Natura 2000 is a transnational network of sites for threatened species and habitats which covers almost a fifth of the EU’s landmass and seas. At such scale, it needs to be managed at national level. Large integrated projects from LIFE are powerful tools to deliver the necessary funding and coordination.
LIFE integrated projects enable national and regional authorities to use many types of EU funding to deliver climate, nature and environment policies. This includes helping EU countries to develop their prioritised action frameworks (PAFs) - strategic multiannual planning tools, aimed at providing a comprehensive overview of the measures to implement the EU-wide Natura 2000 network and its associated green infrastructure. These PAFs set out the funding priorities and monitoring structures that EU countries need to fulfil their Natura 2000 obligations.
EU countries are expected to update their PAFs this year, which makes next week’s platform meeting on Natura 2000 management timely. There, policy makers, LIFE projects and environmental governance bodies will put their heads together on new strategies to implement Natura 2000 objectives.
Capacity building in EU countries
The platform meeting will be hosted by LIFE BNIP (Belgian Nature Integrated Project), a €19 million project whose work includes capacity-building for government and technical workers to help them get the data they need to manage habitats and species appropriately.
Angelo Salsi, Head of Unit of the LIFE Programme, commented on the importance of integrated projects to deliver EU nature and biodiversity priorities.
“Nature IPs are the flagship projects of the LIFE programme considering their size, reach and ambition. They are proving to be very powerful tools to implement the prioritised action frameworks in member states, which are the backbone for financing and managing the Natura 2000 Network.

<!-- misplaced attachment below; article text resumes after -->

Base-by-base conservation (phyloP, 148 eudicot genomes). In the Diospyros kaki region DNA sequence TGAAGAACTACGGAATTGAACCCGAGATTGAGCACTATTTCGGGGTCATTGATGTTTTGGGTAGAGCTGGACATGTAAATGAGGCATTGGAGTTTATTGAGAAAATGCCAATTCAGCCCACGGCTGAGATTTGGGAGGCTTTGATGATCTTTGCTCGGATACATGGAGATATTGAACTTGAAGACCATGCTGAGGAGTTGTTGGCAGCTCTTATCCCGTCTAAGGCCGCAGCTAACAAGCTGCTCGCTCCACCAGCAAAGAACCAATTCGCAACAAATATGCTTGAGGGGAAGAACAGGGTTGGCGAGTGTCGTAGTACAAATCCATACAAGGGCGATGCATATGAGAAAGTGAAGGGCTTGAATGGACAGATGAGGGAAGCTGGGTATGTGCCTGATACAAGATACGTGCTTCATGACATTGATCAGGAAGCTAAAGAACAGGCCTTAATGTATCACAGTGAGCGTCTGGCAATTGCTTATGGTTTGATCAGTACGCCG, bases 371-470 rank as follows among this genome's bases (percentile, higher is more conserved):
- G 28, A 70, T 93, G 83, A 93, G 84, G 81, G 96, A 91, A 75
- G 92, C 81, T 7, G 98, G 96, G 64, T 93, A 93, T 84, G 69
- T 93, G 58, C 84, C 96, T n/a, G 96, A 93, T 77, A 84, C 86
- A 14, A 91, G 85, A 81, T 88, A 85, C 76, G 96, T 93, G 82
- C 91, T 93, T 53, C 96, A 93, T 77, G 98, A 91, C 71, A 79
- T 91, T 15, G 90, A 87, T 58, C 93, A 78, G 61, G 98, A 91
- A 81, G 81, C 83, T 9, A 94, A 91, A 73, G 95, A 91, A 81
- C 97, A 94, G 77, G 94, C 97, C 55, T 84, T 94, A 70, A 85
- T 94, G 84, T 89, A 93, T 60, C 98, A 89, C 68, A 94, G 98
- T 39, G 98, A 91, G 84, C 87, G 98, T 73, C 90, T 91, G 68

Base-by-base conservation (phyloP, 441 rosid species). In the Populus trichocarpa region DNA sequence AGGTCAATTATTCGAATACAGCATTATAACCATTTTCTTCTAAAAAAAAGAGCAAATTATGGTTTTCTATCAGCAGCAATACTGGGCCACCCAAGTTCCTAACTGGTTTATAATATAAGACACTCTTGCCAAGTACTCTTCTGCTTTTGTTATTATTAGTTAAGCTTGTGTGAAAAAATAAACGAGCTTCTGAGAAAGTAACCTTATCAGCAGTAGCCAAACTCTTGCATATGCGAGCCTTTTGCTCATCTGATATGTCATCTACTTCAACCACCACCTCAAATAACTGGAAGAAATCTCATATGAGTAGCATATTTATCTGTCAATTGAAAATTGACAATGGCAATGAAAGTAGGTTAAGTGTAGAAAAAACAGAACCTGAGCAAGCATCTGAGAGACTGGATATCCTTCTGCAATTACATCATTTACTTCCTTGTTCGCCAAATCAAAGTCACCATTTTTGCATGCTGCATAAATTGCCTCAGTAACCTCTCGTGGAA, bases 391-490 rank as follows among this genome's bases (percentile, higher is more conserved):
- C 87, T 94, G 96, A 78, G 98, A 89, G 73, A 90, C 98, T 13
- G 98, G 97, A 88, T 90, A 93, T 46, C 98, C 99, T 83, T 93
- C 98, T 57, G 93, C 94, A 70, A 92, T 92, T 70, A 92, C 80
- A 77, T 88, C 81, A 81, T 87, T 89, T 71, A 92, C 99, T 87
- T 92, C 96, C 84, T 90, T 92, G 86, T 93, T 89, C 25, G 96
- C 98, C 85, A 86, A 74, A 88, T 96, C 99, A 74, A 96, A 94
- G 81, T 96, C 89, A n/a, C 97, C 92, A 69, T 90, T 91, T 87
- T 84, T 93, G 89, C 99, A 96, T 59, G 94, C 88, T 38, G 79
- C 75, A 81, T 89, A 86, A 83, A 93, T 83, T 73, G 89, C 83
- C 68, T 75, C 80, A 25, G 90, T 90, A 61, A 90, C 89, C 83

“The role of nature IPs will only increase in the near future, given the obligation by member states to update the PAFs by 2019. We will gather in the platform to hear the success stories, share experiences and further build the network.”
Species and habitat plans
LIFE BNIP encompasses numerous complementary projects working on species and habitat protection plans throughout Belgium, from regional to federal scales. It targets reforestation and forest management, habitats used for farming, and threatened species such as the European tree frog (Hyla arborea) and Marsh harriers. It has been running dozens of pilot projects to test replicable restoration and management practices for Natura 2000 sites.
Conservation programmes are run by regional bodies – the Agentschap voor Natuur en Bos in Flanders and Service Public de Wallonie in Wallonia. Projects which are run along the coastal and marine areas are overseen by the health and environment department of the Federal Public Service.
Protected habitats and species found in Flanders (in Flemish)
As an integrated project, LIFE BNIP is able to make use of other EU funding to carry out Belgium’s nature conservation objectives. It is complementing the activities with some €200 million of complementary funding from the European Agricultural Fund for Rural Development (EAFRD), the European Regional Development Fund (ERDF), and national and private funds.
Natura 2000 goals in Flanders (in Flemish)